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Biometrics. 2019 Jun;75(2):685-694. doi: 10.1111/biom.13009. Epub 2019 Jun 21.

Generalizing causal inferences from individuals in randomized trials to all trial-eligible individuals.

Author information

1
Center for Evidence Synthesis in Health, Brown University School of Public Health, Providence, Rhode Island.
2
Departments of Health Services, Policy & Practice and Epidemiology, Brown University, Providence, Rhode Island.
3
Department of Epidemiology, Harvard T.H. Chan School of Public Health, Boston, Massachusetts.
4
Department of Statistics, Wharton Business School, University of Pennsylvania, Philadelphia, Pennsylvania.
5
Departments of Mental Health, Biostatistics, and Health Policy and Management, Johns Hopkins Bloomberg School of Public Health, Baltimore, Maryland.
6
Department of Biostatistics, Harvard T.H. Chan School of Public Health, Boston, Massachusetts.
7
Harvard-MIT Division of Health Sciences and Technology, Boston, Massachusetts.

Abstract

We consider methods for causal inference in randomized trials nested within cohorts of trial-eligible individuals, including those who are not randomized. We show how baseline covariate data from the entire cohort, and treatment and outcome data only from randomized individuals, can be used to identify potential (counterfactual) outcome means and average treatment effects in the target population of all eligible individuals. We review identifiability conditions, propose estimators, and assess the estimators' finite-sample performance in simulation studies. As an illustration, we apply the estimators in a trial nested within a cohort of trial-eligible individuals to compare coronary artery bypass grafting surgery plus medical therapy vs. medical therapy alone for chronic coronary artery disease.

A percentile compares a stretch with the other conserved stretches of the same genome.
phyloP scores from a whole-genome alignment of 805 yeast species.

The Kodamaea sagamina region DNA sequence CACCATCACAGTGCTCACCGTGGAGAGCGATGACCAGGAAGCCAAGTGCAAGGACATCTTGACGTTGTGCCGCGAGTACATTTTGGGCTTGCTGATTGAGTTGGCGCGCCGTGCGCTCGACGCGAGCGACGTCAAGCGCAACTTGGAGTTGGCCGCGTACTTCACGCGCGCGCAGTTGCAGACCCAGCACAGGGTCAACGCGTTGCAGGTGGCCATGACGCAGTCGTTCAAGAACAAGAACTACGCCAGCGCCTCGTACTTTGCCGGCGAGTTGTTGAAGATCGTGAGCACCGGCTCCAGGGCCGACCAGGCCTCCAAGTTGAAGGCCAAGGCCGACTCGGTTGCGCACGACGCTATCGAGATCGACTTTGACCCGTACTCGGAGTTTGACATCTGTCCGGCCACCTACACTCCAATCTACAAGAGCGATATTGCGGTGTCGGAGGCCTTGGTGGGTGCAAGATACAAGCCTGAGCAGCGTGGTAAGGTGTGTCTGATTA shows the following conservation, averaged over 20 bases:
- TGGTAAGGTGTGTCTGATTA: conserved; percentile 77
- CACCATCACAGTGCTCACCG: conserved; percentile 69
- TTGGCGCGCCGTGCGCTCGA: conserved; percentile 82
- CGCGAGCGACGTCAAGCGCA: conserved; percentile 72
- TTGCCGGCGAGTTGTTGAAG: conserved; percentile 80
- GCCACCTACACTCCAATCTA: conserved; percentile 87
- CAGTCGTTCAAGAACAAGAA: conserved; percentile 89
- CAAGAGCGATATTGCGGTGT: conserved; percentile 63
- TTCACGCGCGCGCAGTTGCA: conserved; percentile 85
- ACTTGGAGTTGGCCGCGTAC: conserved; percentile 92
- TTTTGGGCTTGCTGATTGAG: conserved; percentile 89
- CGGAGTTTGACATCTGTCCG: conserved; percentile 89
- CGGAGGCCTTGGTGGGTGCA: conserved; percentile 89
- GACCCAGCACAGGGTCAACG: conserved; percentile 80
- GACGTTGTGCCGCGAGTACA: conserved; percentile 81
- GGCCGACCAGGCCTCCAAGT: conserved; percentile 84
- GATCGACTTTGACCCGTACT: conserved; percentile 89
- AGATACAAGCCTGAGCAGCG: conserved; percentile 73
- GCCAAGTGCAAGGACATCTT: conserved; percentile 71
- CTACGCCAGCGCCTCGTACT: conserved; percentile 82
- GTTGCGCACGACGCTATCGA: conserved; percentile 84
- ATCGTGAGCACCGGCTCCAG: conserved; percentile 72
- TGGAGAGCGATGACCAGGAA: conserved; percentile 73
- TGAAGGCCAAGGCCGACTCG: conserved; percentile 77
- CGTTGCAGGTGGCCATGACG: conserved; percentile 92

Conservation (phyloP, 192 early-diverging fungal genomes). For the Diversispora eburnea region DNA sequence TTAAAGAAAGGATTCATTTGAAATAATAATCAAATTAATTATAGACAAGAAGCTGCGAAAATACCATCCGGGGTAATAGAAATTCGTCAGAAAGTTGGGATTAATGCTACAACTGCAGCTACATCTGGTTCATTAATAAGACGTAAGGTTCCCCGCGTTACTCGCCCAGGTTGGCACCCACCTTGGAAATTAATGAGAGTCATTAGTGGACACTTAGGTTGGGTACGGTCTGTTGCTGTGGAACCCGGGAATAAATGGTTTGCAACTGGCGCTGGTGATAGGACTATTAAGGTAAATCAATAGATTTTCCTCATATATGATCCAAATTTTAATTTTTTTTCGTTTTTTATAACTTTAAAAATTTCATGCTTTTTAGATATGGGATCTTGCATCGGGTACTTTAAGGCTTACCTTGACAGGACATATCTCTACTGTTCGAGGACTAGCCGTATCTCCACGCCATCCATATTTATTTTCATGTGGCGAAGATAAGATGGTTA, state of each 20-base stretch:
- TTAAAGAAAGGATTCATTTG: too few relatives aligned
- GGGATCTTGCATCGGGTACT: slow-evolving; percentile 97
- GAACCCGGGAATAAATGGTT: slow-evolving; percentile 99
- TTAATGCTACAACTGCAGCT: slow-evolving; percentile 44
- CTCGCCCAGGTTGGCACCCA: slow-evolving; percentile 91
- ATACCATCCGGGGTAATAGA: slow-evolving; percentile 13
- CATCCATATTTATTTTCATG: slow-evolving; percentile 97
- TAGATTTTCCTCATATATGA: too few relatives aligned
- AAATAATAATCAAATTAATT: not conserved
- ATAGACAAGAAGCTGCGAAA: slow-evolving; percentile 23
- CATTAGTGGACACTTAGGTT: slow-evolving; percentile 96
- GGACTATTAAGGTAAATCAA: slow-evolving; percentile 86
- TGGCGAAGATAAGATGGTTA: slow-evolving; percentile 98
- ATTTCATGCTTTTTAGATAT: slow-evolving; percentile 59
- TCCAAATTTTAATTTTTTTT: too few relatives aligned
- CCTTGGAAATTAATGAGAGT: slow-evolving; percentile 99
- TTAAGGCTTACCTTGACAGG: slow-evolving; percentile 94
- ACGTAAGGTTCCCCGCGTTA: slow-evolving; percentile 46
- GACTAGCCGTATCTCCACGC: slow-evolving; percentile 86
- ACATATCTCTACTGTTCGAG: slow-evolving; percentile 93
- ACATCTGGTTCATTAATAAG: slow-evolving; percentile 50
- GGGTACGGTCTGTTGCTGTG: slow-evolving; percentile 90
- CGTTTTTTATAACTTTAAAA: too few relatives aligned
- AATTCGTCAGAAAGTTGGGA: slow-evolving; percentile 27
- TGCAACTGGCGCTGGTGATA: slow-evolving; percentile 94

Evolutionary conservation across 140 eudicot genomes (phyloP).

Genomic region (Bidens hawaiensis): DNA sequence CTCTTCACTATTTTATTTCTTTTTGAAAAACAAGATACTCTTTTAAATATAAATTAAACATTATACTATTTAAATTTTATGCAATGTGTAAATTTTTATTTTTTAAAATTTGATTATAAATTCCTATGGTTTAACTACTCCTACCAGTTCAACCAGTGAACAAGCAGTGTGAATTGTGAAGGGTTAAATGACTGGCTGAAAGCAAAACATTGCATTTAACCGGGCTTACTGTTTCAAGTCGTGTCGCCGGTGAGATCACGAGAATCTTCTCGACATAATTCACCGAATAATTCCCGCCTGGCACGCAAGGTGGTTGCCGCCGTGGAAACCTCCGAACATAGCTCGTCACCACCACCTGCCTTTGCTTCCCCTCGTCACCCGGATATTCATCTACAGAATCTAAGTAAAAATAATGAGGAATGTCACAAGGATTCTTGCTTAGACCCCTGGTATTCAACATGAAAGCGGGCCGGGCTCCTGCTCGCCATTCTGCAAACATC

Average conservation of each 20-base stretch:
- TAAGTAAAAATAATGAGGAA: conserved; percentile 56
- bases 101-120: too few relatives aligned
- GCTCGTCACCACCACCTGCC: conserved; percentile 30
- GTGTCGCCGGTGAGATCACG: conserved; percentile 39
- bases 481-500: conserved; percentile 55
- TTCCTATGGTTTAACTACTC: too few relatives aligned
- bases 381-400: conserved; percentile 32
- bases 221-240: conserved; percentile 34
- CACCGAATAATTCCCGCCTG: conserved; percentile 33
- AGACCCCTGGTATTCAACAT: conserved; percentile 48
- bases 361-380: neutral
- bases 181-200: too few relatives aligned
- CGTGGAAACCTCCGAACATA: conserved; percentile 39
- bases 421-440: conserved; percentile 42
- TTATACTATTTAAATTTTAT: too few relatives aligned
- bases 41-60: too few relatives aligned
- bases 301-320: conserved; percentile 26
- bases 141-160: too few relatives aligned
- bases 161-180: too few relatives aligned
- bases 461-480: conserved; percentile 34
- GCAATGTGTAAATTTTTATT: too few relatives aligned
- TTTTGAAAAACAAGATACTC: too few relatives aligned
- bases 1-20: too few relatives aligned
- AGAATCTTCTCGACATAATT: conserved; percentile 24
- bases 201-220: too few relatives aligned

KEYWORDS:

causal inference; clinical trials; double robustness; generalizability; observational studies; transportability

PMID:
30488513
DOI:
10.1111/biom.13009

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